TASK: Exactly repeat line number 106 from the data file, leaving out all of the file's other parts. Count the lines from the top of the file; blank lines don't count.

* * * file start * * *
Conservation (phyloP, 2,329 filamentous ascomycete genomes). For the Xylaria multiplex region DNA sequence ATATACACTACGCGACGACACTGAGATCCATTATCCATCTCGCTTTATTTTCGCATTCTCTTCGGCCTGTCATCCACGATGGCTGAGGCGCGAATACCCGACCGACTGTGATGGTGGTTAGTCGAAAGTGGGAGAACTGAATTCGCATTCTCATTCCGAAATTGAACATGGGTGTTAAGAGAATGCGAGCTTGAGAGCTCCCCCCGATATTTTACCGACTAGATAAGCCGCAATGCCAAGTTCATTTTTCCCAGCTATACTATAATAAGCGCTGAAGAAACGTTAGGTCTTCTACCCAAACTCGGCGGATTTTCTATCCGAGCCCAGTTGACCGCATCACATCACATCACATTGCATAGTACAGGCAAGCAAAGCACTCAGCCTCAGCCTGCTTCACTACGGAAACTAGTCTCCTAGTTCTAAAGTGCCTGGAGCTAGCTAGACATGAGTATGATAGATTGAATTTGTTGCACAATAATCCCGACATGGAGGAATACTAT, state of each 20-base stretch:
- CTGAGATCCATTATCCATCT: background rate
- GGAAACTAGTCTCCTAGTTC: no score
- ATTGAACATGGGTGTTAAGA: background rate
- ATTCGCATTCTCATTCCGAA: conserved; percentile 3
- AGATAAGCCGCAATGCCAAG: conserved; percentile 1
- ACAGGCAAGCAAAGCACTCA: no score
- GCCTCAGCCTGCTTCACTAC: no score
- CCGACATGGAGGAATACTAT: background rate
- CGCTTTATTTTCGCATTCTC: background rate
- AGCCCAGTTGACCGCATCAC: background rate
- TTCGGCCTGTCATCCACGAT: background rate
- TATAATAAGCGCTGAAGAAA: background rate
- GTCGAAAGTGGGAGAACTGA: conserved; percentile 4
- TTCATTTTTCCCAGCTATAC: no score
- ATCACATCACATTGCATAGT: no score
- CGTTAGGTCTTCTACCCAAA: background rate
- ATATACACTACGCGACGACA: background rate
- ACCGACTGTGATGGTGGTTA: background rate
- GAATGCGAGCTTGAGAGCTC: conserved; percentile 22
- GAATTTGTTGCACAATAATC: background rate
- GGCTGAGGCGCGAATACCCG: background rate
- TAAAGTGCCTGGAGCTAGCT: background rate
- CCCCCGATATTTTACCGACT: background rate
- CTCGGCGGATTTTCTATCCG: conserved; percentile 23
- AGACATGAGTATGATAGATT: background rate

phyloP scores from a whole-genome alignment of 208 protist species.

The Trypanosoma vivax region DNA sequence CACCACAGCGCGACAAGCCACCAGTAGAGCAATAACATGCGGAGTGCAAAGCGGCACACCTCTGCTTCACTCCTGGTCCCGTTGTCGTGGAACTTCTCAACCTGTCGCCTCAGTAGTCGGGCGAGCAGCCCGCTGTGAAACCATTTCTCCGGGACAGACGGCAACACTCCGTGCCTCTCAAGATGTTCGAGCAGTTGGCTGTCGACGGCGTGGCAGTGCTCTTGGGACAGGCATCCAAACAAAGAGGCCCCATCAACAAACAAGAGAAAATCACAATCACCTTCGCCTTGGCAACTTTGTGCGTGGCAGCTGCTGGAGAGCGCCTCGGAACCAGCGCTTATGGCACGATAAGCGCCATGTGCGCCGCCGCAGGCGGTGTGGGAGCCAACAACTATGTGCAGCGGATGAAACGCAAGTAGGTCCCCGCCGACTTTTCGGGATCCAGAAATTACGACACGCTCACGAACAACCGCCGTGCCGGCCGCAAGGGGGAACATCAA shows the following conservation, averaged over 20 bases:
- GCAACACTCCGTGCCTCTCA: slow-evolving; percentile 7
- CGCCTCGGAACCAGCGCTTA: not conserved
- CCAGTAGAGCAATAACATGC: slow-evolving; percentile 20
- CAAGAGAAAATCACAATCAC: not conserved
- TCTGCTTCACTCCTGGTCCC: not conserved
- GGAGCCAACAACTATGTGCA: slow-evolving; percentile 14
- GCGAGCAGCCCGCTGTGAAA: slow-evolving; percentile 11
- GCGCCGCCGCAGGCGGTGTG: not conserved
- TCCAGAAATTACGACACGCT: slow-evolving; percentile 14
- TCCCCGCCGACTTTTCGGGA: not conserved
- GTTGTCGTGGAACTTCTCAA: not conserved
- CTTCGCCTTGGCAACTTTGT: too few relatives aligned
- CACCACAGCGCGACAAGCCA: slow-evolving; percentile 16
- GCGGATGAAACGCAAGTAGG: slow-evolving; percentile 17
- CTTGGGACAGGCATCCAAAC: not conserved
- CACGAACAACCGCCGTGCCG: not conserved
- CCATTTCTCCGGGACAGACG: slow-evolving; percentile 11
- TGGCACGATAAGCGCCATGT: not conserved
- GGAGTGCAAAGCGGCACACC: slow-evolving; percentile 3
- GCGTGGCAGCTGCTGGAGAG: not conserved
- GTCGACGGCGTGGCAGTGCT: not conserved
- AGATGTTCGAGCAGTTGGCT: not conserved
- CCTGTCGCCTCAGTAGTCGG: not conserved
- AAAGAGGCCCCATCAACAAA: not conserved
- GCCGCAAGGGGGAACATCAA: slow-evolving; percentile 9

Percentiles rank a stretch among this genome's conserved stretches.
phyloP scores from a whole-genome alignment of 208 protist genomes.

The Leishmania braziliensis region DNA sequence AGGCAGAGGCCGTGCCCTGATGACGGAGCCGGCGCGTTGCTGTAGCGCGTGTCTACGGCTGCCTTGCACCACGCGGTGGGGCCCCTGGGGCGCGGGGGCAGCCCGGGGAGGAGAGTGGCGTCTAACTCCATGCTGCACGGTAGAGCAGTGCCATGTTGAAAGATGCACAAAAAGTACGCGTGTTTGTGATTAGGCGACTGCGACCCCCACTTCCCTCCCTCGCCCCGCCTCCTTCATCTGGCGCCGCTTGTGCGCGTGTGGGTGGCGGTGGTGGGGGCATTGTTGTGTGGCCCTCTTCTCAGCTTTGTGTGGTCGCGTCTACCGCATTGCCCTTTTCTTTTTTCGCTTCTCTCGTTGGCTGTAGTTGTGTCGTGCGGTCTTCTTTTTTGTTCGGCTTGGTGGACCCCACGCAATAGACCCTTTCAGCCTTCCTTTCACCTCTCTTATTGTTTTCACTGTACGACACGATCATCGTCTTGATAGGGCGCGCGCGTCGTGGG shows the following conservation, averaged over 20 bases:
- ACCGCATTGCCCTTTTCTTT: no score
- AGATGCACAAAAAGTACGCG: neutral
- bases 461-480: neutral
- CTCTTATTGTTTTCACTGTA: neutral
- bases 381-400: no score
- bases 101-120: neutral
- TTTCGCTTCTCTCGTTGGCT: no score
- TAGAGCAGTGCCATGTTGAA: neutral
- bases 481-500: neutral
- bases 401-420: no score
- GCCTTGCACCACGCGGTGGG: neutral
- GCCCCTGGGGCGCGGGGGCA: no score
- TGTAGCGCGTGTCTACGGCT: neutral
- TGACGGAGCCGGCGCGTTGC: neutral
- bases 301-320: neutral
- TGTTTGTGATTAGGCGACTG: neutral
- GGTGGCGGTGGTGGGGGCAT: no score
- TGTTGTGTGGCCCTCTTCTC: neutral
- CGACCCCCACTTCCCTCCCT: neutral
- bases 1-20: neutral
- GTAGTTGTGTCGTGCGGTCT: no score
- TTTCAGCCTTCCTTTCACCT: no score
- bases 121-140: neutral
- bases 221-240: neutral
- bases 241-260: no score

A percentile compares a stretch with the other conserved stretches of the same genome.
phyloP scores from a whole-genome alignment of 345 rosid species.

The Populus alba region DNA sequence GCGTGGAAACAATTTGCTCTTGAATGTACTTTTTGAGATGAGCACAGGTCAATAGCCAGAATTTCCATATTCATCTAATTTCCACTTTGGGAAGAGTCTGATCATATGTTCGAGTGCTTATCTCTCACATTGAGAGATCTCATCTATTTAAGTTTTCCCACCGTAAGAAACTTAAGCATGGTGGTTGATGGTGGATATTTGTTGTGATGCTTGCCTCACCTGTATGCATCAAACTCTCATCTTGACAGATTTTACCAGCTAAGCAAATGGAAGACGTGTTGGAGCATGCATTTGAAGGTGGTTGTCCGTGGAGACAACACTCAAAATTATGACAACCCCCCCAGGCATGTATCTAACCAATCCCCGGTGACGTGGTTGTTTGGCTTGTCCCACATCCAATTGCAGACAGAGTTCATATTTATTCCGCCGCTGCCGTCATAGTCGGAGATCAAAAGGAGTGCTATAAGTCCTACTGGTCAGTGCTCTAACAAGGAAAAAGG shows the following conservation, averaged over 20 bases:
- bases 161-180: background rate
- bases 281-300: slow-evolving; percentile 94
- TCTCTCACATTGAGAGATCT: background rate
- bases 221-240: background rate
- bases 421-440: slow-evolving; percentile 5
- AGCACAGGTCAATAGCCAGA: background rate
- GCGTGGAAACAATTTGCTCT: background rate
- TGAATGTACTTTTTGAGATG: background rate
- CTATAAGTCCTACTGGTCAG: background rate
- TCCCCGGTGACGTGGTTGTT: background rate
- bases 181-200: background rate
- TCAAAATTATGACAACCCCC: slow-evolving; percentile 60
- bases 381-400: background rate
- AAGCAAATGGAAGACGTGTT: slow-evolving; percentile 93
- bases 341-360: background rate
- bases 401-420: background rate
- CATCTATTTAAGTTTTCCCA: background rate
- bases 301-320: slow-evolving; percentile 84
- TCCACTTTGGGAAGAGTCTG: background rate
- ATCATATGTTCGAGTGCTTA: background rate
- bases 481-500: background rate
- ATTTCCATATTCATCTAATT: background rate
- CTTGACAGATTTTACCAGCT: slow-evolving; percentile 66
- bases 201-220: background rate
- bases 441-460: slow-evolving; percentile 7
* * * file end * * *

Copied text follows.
- ATTTCCATATTCATCTAATT: background rate